(1641–1718), biblical exegete, bibliographer, printer, and cantor. Shabetai ben Yosef Bass was born in Kalisz, Poland. His parents were murdered in wartime violence in 1655; Bass and his older brother, Ya‘akov Strimmers (d. 1686), a renowned kabbalist, survived and fled to Prague. In Prague, Bass received a traditional education; studied secular subjects, including Latin; and, because of his pleasant voice, was taught liturgical singing. He subsequently accepted a position as a basso (bassista) singer in the Altneuschul in Prague, from which the surname Bass (Heb., Meshorer) is derived.
Bass’s love of books drew him to printing, and in 1669 he published Be’er Mosheh, a Yiddish commentary on the Pentateuch and Megilot, to which he supplied an appendix on the rules of grammar. From 1674 to 1679, he traveled throughout Europe, using the opportunity to examine private and communal collections of Hebrew books. His experiences are recorded in Masekhet derekh erets (1680), a three-chapter Yiddish guidebook for travelers that includes prayers, information on the state of the roads, and weights and measures.
Bass had settled in Amsterdam in 1679; he worked as a corrector (proofreader) and mastered the printing trade. He left Amsterdam to establish his own press and did so in Dyhernfurth, near Breslau in Silesia (now in Poland) in 1689. There he published almost 80 titles, and the press remained active, under the successive management of members of his family, until 1762. Bass’s experience in Dyhernfurth was not easy, for he had to deal with the hostility of his non-Jewish neighbors, the partial destruction of the press by fire in 1708, and accusations against him by Jesuits that resulted in his arrest for blasphemy in 1712 and the confiscation of his books. After being incarcerated for 10 weeks, Bass was found innocent and released. He also had to deal with considerable family opposition arising from his marriage as an older man to a much younger woman.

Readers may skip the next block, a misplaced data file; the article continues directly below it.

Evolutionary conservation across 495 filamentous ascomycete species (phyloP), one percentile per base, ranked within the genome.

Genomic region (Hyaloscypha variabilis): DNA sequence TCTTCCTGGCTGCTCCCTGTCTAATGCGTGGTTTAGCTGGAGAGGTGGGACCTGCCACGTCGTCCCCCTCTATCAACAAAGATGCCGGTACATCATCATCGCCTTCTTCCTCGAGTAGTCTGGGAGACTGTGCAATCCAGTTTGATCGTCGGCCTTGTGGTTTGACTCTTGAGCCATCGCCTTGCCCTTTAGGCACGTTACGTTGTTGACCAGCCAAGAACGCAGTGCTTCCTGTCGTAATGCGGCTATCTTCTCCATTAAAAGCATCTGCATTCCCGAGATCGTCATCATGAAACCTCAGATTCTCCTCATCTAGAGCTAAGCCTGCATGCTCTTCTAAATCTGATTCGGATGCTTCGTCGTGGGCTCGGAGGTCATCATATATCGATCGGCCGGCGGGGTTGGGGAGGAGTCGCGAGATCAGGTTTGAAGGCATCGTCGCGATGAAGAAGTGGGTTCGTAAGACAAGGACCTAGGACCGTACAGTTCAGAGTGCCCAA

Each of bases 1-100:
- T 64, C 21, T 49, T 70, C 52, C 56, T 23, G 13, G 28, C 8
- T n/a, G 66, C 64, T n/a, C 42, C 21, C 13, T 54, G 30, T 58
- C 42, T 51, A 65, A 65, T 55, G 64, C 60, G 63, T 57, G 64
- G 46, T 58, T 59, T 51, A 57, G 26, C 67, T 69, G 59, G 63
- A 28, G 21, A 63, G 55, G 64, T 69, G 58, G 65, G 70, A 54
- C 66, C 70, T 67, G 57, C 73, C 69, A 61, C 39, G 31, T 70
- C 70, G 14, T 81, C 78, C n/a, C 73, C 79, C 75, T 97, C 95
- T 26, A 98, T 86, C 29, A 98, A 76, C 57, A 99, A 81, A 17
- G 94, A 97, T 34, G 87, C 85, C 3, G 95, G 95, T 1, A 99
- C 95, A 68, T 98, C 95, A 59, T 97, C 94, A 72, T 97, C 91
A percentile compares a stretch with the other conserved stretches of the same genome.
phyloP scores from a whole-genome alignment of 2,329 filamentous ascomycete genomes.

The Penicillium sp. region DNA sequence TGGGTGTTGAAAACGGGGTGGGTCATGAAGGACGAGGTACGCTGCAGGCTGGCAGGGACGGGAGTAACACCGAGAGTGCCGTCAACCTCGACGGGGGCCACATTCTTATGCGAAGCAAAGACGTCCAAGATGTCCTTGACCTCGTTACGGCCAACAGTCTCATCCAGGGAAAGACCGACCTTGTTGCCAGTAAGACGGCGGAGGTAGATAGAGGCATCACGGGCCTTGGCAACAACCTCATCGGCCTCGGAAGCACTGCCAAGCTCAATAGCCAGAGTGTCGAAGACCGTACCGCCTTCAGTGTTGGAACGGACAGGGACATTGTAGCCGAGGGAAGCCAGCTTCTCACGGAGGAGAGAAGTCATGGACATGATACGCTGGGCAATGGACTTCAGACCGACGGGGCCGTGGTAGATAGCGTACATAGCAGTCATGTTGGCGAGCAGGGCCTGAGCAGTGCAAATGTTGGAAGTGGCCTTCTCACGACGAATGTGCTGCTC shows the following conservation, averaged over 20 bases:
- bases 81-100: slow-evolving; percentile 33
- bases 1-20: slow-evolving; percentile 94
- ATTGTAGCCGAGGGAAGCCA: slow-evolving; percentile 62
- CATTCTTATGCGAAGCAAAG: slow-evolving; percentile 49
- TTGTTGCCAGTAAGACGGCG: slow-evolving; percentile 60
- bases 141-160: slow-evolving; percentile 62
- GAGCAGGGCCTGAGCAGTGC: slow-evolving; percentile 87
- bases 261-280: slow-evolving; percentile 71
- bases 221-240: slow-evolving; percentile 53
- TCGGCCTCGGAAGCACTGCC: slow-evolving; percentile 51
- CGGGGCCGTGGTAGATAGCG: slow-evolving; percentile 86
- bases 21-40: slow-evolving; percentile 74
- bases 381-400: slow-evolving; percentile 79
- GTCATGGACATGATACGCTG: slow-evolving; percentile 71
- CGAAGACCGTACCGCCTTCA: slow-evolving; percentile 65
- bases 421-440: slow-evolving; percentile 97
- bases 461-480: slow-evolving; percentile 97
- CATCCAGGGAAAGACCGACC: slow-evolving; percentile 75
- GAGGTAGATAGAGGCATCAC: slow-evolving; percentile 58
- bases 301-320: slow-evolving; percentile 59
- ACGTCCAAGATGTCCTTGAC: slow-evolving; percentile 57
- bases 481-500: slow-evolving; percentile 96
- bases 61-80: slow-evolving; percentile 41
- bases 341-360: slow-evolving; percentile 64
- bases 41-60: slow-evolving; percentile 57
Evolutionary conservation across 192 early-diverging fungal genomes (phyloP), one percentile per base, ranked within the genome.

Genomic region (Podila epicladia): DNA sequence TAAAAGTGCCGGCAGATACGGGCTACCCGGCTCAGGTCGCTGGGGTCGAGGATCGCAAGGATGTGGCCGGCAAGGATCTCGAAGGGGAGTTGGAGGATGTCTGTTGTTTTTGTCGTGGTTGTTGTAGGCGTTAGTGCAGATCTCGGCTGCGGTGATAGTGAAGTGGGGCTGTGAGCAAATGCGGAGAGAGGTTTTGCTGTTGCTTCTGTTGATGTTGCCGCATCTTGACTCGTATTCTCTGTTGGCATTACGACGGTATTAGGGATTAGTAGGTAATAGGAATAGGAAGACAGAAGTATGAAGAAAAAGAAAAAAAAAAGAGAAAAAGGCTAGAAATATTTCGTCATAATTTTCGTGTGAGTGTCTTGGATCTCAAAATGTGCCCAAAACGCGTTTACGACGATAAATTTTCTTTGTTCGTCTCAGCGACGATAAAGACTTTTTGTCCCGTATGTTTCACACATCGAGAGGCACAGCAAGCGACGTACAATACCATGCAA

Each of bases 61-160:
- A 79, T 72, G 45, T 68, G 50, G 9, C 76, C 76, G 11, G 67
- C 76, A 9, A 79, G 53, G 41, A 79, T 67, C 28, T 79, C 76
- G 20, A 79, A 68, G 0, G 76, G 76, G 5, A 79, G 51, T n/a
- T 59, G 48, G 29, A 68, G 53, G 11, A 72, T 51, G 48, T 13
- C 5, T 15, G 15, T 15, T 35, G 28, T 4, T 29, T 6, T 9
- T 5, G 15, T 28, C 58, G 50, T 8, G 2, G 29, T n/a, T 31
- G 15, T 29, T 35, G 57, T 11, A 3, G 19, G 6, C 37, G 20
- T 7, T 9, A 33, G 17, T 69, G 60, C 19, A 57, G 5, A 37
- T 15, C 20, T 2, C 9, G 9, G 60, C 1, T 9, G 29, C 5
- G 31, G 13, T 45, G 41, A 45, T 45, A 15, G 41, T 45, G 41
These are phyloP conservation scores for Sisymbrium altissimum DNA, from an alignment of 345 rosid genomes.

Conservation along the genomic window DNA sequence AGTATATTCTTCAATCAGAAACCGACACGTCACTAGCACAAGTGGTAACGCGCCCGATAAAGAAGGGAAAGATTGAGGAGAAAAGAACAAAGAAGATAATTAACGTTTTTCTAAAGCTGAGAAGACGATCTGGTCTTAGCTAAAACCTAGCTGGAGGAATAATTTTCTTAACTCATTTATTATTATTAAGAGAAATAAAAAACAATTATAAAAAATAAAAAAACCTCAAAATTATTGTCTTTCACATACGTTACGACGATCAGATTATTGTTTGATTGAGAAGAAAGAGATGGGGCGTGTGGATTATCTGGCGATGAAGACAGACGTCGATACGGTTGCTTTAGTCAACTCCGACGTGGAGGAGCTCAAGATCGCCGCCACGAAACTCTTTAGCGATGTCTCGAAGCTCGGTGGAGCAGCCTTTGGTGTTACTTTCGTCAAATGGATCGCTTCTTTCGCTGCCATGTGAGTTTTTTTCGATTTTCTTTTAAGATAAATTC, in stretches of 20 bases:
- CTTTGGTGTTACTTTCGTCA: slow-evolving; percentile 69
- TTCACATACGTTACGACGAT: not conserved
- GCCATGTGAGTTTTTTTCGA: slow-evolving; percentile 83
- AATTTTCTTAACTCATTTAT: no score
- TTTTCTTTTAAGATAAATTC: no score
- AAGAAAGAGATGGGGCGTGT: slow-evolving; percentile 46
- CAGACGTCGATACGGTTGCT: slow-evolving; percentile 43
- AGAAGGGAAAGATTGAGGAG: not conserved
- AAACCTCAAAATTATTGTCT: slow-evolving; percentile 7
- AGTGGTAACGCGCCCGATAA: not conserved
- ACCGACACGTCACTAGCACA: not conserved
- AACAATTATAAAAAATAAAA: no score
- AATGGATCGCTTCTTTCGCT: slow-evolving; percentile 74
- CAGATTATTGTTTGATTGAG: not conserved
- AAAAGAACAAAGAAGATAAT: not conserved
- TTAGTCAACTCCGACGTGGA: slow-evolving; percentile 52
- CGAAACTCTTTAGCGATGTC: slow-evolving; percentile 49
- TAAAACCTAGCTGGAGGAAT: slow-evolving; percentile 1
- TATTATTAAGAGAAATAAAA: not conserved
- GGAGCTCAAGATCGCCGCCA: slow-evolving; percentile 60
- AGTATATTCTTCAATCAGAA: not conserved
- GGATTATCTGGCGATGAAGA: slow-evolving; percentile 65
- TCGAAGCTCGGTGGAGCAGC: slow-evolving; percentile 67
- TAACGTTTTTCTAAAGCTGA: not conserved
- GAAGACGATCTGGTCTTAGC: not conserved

Bass’s most important achievements, and the works for which he is best remembered, are his supercommentary on Rashi, Sifte ḥakhamim (Lips of the Sages), and his bibliographical work, Sifte yeshenim (Lips of the Sleepers; from Song of Songs 7:10, sifte also being an allusion to Bass’s name, Shabetai), both from 1680. The former is not an original commentary but rather a simplified synopsis of Rashi and classical commentaries, intended for readers for whom those works were difficult in the original. It was first published together with a Pentateuch and subsequently as an independent work (1712), and today remains popular and is included in all editions of the Mikra’ot gedolot (Rabbinic Bible).
Sifte yeshenim was the first bibliography of Hebrew books by a Jewish author. In his introduction, Bass notes that Yesha‘yahu ben Avraham Horowitz remarked that for the untutored there was great merit in just reciting the names of books—for which Sifte yeshenim is a useful tool. For that reason the text is in square rather than Rashi letters, to make it more easily accessible to readers. Its more than 2,200 entries include each work’s title, author name(s), date and place of publication, a brief description of the contents, and, for manuscripts, location.
Abraham Meir Habermann, “Rabi Shabetai Meshorer Bas (ha-bibliyografi ha-‘ivri ha-rishon),” in Anshe sefer ve-anshe ma‘aseh, pp. 3–11 (Jerusalem, 1974); Yitsḥak Raphael, “Rabi Shabetai Bas: Ha-Bibliyografi ha-‘ivri ha-rishon,” in Rishonim ve-aḥaronim: Perakim be-toldot Yisra’el ve-sifruto, pp. 171–200 (Tel Aviv, 1957); Mendel Slatkine, Reshit bikure ha-bibliyografyah ba-sifrut ha-‘ivrit (Tel Aviv, 1957–1958).